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Fisheries Monitoring & Analysis (FMA) Division

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FMA's Safety Training for North Pacific Groundfish Observers

observers practice donning immersion suits
Figure 1.   Observers practice donning immersion suits in the classroom.  Photo by FMA staff.
 

The Fisheries Monitoring and Analysis Division (FMA) works to provide the best possible safety training for observers in the North Pacific Groundfish Observer Program. Addressing safety concerns is a large part of our daily operations. We have highlighted our safety efforts in previous Quarterly Reports. We described issuing Personal Locator Beacons to observers in the October–December 2006 Quarterly Report and overviews of the FMA safety program in the April–June 2006 issue.

This quarter, we highlight aspects of our safety training and field protocols. Recognizing the inherently hazardous conditions that at-sea work presents, FMA strives to ensure that observers are prepared in the event of an emergency. Prior to their first at-sea deployments, observer trainees are required to complete a 3-week training class. Twenty hours of this training focus on the potential hazards observers may encounter at sea and how to deal with them effectively. Safety issues are discussed during recurrent training for experienced observers. All observers perform in-water safety drills every 3 years, at a minimum.

The emphasis of FMA’s observer safety training is on avoiding injuries and responding to emergency situations. The class receives instruction on subjects such as how to respond to a man-overboard incident, abandon ship procedures, and dangerous sea conditions. Videos are used to show actual footage of past emergencies. The emergencies and their outcomes are discussed in class, highlighting the lessons learned from each one. The safety training also provides hands-on drills including donning immersion suits and an in-water safety exercise (Fig. 1).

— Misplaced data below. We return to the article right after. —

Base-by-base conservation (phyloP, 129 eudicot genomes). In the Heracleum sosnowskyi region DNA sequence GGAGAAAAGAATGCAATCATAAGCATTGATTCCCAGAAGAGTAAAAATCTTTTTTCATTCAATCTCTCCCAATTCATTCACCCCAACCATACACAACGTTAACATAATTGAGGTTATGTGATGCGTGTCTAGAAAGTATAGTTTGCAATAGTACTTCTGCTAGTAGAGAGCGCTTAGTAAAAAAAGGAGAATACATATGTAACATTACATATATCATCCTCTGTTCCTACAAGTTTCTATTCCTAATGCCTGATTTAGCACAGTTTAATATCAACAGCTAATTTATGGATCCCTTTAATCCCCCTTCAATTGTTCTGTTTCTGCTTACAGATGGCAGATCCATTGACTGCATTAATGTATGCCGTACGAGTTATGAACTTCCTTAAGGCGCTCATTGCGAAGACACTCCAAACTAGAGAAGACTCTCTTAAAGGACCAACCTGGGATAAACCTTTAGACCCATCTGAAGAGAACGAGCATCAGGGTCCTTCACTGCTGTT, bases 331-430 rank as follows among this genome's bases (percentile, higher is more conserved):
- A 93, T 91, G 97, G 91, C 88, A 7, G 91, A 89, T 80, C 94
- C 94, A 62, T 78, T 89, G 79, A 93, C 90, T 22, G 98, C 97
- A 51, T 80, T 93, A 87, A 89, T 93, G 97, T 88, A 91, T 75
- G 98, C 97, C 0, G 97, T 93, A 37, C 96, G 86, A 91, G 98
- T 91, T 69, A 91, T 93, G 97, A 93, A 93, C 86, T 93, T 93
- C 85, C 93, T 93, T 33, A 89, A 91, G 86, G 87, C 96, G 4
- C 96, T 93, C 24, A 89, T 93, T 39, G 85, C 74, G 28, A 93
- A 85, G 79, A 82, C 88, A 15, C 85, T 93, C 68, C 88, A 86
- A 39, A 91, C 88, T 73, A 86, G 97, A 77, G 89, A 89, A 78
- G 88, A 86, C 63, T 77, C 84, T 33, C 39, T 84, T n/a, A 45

Many observer trainees have no previous experience on sea-going vessels. To help orientate them to fishing vessels, we show videos and photographs of different vessels and vessel types. We discuss the gear used and potential hazards found on deck and in processing areas. For training classes in Seattle, we work with fishing vessels in port to provide trainees tours of the vessels they may work on or that are similar to the vessels they may work on.

Training includes information on the perils of seasickness, methods to avoid it, and how to deal with it when needed. Trainees are instructed on what to do if seasickness is severe enough to make them at risk of becoming seriously ill. All observers are given specific time frames in which they must inform FMA any time they are ill or injured so that we can work with them to assure their health is not jeopardized.

Prior to embarking on each vessel, observers are required to complete a Vessel Safety Checklist. The checklist documents the presence of all safety equipment required by the United States Coast Guard (USCG) onboard the vessel and serves as the "go/no-go" criteria for the observer. All required safety equipment must be onboard, in working order, and items with an inspection or expiration date must be current. If these criteria are not met, the observer does not embark on that vessel. The dates and types of safety drills conducted onboard the vessel are recorded by the observer. Additionally, observers document any marine casualties that may occur, and FMA shares this information with the USCG.

Earlier in 2008, two accidents occurred in the Bering Sea involving vessels carrying observers. In February, the fishing vessel Pacific Glacier caught fire. All persons onboard were safely evacuated to other vessels and the fire was extinguished with assistance from other vessels. Tragically, the sinking of the fishing vessel Alaska Ranger in March took five lives. In both events the observers onboard each vessel applied their training and were rescued without major injury.

In addition to providing training for observers, FMA staff provide vessel safety training to Alaska Fisheries Science Center staff. Center staff interested in obtaining safety training from FMA are able to work through their respective Divisions and the FMA Division to balance the need for training with existing resources. Also this quarter, FMA training staff participated with the USCG to assist members of the fishing industry develop a new safety training program for their crewmembers.

In the broader safety arena, the USCG has regulatory authority over the fishing fleet regarding vessel safety. The USCG recently issued a notice of proposed rulemaking which may result in improvements to several aspects of safety and training requirements for commercial fishing vessels. We are following this rulemaking process with interest and are commenting on it through our Headquarters office in Silver Spring. Any improvement in commercial fishing vessel safety provides a measure of improvement in safety for the observers working onboard those vessels.

Along with our safety efforts, FMA staff have continued to work with observers prior to and during their deployments to assist them with data collections and with finalizing data at the conclusion of their deployments. More than 160 observers completed briefing or training classes, and 197 final debriefings were conducted this quarter.

By Allison Barns
 


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